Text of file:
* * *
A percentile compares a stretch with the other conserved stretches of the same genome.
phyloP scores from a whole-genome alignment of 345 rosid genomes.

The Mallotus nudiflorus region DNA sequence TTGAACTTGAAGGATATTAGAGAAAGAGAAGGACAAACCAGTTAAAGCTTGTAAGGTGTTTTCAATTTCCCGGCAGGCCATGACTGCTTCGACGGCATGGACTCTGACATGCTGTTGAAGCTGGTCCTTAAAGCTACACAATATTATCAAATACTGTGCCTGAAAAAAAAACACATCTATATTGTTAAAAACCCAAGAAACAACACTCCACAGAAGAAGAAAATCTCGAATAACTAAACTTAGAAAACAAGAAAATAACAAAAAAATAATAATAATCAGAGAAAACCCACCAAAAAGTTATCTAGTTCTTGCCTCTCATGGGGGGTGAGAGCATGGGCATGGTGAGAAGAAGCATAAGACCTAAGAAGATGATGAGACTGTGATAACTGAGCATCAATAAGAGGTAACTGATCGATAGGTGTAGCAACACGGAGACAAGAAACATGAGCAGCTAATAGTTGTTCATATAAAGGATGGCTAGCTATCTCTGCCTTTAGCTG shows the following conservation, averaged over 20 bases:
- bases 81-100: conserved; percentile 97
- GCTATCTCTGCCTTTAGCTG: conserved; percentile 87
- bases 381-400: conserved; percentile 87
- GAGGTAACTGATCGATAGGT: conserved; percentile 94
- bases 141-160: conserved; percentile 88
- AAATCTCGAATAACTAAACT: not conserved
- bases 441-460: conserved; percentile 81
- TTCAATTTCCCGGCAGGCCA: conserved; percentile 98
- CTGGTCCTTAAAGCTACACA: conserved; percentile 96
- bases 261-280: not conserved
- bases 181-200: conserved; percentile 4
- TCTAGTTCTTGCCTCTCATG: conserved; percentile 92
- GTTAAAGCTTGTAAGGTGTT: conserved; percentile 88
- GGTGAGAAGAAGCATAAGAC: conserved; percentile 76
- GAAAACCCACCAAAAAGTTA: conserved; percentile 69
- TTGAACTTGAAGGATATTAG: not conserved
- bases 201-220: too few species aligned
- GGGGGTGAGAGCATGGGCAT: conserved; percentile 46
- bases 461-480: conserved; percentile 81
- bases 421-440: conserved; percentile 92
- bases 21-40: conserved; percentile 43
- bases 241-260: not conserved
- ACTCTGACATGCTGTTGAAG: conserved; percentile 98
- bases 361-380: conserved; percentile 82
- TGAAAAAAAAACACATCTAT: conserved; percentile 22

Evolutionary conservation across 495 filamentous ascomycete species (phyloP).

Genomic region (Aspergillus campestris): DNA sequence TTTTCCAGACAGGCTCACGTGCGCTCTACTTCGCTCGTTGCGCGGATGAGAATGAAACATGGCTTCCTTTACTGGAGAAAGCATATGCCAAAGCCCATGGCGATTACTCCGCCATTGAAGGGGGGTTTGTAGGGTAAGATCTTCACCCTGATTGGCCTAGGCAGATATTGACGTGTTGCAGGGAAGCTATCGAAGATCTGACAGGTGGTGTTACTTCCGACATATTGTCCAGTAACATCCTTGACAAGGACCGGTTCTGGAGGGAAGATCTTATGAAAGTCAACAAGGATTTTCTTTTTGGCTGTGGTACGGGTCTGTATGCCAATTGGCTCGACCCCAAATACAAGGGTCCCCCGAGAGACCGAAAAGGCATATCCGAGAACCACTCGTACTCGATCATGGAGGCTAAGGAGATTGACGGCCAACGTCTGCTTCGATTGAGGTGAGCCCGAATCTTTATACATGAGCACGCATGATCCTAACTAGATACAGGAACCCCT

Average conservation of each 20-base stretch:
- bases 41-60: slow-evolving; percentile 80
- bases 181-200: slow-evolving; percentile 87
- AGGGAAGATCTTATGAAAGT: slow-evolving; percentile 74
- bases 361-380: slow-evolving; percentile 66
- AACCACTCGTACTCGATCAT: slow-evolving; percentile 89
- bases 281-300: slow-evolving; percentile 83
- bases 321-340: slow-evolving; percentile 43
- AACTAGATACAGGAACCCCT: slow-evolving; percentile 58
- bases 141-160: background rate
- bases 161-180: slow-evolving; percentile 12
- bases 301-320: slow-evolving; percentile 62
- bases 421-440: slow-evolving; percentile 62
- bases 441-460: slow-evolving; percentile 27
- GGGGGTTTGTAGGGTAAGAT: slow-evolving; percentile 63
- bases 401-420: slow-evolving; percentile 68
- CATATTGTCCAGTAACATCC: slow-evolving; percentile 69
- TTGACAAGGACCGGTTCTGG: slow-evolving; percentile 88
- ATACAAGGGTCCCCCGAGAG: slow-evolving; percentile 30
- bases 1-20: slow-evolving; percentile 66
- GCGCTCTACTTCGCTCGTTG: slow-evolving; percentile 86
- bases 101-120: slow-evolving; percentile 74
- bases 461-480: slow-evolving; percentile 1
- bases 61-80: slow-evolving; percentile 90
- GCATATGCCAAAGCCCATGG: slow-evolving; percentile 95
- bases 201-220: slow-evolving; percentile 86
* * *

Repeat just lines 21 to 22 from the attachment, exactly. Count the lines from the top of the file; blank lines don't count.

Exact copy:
- GGGGGTGAGAGCATGGGCAT: conserved; percentile 46
- bases 461-480: conserved; percentile 81